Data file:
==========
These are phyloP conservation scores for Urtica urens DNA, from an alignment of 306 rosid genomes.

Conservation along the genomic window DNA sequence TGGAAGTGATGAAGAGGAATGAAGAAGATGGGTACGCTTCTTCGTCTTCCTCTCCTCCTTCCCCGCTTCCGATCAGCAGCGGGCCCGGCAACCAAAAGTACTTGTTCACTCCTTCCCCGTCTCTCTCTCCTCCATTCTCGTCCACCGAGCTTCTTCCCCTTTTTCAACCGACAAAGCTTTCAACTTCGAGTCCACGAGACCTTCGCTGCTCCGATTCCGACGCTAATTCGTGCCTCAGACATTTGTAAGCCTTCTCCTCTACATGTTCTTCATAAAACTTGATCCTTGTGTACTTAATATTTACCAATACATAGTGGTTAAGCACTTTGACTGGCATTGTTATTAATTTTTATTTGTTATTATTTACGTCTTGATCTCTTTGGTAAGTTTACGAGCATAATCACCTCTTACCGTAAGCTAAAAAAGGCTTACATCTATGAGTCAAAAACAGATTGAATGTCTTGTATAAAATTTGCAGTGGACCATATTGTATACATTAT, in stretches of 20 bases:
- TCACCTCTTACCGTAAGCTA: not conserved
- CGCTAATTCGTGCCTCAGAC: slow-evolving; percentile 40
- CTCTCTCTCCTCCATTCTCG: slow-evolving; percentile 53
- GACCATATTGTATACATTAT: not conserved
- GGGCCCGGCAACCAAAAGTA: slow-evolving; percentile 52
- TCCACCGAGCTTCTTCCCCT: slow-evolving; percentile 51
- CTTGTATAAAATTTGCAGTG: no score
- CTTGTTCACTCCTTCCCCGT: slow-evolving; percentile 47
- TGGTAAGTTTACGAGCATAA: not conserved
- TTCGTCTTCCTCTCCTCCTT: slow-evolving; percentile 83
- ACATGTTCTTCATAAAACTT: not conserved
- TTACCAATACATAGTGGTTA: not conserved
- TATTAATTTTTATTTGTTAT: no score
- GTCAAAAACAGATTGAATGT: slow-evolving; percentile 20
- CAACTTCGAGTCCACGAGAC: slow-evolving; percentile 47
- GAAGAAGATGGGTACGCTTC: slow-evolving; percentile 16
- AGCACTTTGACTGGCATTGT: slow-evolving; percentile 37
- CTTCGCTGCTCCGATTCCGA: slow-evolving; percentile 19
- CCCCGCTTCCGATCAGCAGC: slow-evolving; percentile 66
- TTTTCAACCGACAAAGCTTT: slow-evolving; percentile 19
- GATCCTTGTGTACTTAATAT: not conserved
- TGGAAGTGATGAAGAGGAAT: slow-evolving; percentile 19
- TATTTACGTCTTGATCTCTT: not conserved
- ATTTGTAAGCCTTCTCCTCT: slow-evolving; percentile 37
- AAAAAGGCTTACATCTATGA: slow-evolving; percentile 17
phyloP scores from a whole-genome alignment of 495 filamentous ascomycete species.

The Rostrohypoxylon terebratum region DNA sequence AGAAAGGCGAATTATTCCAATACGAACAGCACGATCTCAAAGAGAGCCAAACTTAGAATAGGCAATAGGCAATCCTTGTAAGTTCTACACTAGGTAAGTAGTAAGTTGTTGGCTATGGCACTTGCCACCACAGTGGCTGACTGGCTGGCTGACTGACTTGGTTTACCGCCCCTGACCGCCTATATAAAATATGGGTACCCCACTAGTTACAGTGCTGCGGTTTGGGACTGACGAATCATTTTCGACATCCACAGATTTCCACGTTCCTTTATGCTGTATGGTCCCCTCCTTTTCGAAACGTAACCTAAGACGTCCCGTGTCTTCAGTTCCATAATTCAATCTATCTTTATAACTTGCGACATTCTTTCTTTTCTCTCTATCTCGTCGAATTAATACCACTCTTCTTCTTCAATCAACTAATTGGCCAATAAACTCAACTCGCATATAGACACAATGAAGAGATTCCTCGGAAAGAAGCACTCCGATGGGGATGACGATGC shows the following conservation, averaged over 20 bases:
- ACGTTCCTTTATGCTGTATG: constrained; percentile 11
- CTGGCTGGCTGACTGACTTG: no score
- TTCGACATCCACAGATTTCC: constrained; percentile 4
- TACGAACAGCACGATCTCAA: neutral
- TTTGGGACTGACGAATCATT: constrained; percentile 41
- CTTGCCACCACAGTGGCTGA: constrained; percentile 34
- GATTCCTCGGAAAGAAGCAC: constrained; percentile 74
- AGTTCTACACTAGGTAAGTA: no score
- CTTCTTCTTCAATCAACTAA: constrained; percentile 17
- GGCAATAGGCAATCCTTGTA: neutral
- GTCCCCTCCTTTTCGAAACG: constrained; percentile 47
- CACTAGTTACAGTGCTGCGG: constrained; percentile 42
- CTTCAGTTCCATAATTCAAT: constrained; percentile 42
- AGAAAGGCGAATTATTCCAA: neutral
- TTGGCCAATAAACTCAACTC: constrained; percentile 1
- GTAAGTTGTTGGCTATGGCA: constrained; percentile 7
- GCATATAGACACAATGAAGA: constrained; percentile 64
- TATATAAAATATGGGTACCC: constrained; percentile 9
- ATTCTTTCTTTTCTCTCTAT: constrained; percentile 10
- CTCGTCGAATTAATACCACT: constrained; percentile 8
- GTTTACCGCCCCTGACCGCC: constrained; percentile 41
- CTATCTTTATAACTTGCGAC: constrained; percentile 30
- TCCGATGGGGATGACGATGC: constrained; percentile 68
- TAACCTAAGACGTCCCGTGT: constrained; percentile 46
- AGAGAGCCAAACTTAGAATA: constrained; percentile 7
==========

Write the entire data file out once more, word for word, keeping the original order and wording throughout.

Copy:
These are phyloP conservation scores for Urtica urens DNA, from an alignment of 306 rosid genomes.

Conservation along the genomic window DNA sequence TGGAAGTGATGAAGAGGAATGAAGAAGATGGGTACGCTTCTTCGTCTTCCTCTCCTCCTTCCCCGCTTCCGATCAGCAGCGGGCCCGGCAACCAAAAGTACTTGTTCACTCCTTCCCCGTCTCTCTCTCCTCCATTCTCGTCCACCGAGCTTCTTCCCCTTTTTCAACCGACAAAGCTTTCAACTTCGAGTCCACGAGACCTTCGCTGCTCCGATTCCGACGCTAATTCGTGCCTCAGACATTTGTAAGCCTTCTCCTCTACATGTTCTTCATAAAACTTGATCCTTGTGTACTTAATATTTACCAATACATAGTGGTTAAGCACTTTGACTGGCATTGTTATTAATTTTTATTTGTTATTATTTACGTCTTGATCTCTTTGGTAAGTTTACGAGCATAATCACCTCTTACCGTAAGCTAAAAAAGGCTTACATCTATGAGTCAAAAACAGATTGAATGTCTTGTATAAAATTTGCAGTGGACCATATTGTATACATTAT, in stretches of 20 bases:
- TCACCTCTTACCGTAAGCTA: not conserved
- CGCTAATTCGTGCCTCAGAC: slow-evolving; percentile 40
- CTCTCTCTCCTCCATTCTCG: slow-evolving; percentile 53
- GACCATATTGTATACATTAT: not conserved
- GGGCCCGGCAACCAAAAGTA: slow-evolving; percentile 52
- TCCACCGAGCTTCTTCCCCT: slow-evolving; percentile 51
- CTTGTATAAAATTTGCAGTG: no score
- CTTGTTCACTCCTTCCCCGT: slow-evolving; percentile 47
- TGGTAAGTTTACGAGCATAA: not conserved
- TTCGTCTTCCTCTCCTCCTT: slow-evolving; percentile 83
- ACATGTTCTTCATAAAACTT: not conserved
- TTACCAATACATAGTGGTTA: not conserved
- TATTAATTTTTATTTGTTAT: no score
- GTCAAAAACAGATTGAATGT: slow-evolving; percentile 20
- CAACTTCGAGTCCACGAGAC: slow-evolving; percentile 47
- GAAGAAGATGGGTACGCTTC: slow-evolving; percentile 16
- AGCACTTTGACTGGCATTGT: slow-evolving; percentile 37
- CTTCGCTGCTCCGATTCCGA: slow-evolving; percentile 19
- CCCCGCTTCCGATCAGCAGC: slow-evolving; percentile 66
- TTTTCAACCGACAAAGCTTT: slow-evolving; percentile 19
- GATCCTTGTGTACTTAATAT: not conserved
- TGGAAGTGATGAAGAGGAAT: slow-evolving; percentile 19
- TATTTACGTCTTGATCTCTT: not conserved
- ATTTGTAAGCCTTCTCCTCT: slow-evolving; percentile 37
- AAAAAGGCTTACATCTATGA: slow-evolving; percentile 17
phyloP scores from a whole-genome alignment of 495 filamentous ascomycete species.

The Rostrohypoxylon terebratum region DNA sequence AGAAAGGCGAATTATTCCAATACGAACAGCACGATCTCAAAGAGAGCCAAACTTAGAATAGGCAATAGGCAATCCTTGTAAGTTCTACACTAGGTAAGTAGTAAGTTGTTGGCTATGGCACTTGCCACCACAGTGGCTGACTGGCTGGCTGACTGACTTGGTTTACCGCCCCTGACCGCCTATATAAAATATGGGTACCCCACTAGTTACAGTGCTGCGGTTTGGGACTGACGAATCATTTTCGACATCCACAGATTTCCACGTTCCTTTATGCTGTATGGTCCCCTCCTTTTCGAAACGTAACCTAAGACGTCCCGTGTCTTCAGTTCCATAATTCAATCTATCTTTATAACTTGCGACATTCTTTCTTTTCTCTCTATCTCGTCGAATTAATACCACTCTTCTTCTTCAATCAACTAATTGGCCAATAAACTCAACTCGCATATAGACACAATGAAGAGATTCCTCGGAAAGAAGCACTCCGATGGGGATGACGATGC shows the following conservation, averaged over 20 bases:
- ACGTTCCTTTATGCTGTATG: constrained; percentile 11
- CTGGCTGGCTGACTGACTTG: no score
- TTCGACATCCACAGATTTCC: constrained; percentile 4
- TACGAACAGCACGATCTCAA: neutral
- TTTGGGACTGACGAATCATT: constrained; percentile 41
- CTTGCCACCACAGTGGCTGA: constrained; percentile 34
- GATTCCTCGGAAAGAAGCAC: constrained; percentile 74
- AGTTCTACACTAGGTAAGTA: no score
- CTTCTTCTTCAATCAACTAA: constrained; percentile 17
- GGCAATAGGCAATCCTTGTA: neutral
- GTCCCCTCCTTTTCGAAACG: constrained; percentile 47
- CACTAGTTACAGTGCTGCGG: constrained; percentile 42
- CTTCAGTTCCATAATTCAAT: constrained; percentile 42
- AGAAAGGCGAATTATTCCAA: neutral
- TTGGCCAATAAACTCAACTC: constrained; percentile 1
- GTAAGTTGTTGGCTATGGCA: constrained; percentile 7
- GCATATAGACACAATGAAGA: constrained; percentile 64
- TATATAAAATATGGGTACCC: constrained; percentile 9
- ATTCTTTCTTTTCTCTCTAT: constrained; percentile 10
- CTCGTCGAATTAATACCACT: constrained; percentile 8
- GTTTACCGCCCCTGACCGCC: constrained; percentile 41
- CTATCTTTATAACTTGCGAC: constrained; percentile 30
- TCCGATGGGGATGACGATGC: constrained; percentile 68
- TAACCTAAGACGTCCCGTGT: constrained; percentile 46
- AGAGAGCCAAACTTAGAATA: constrained; percentile 7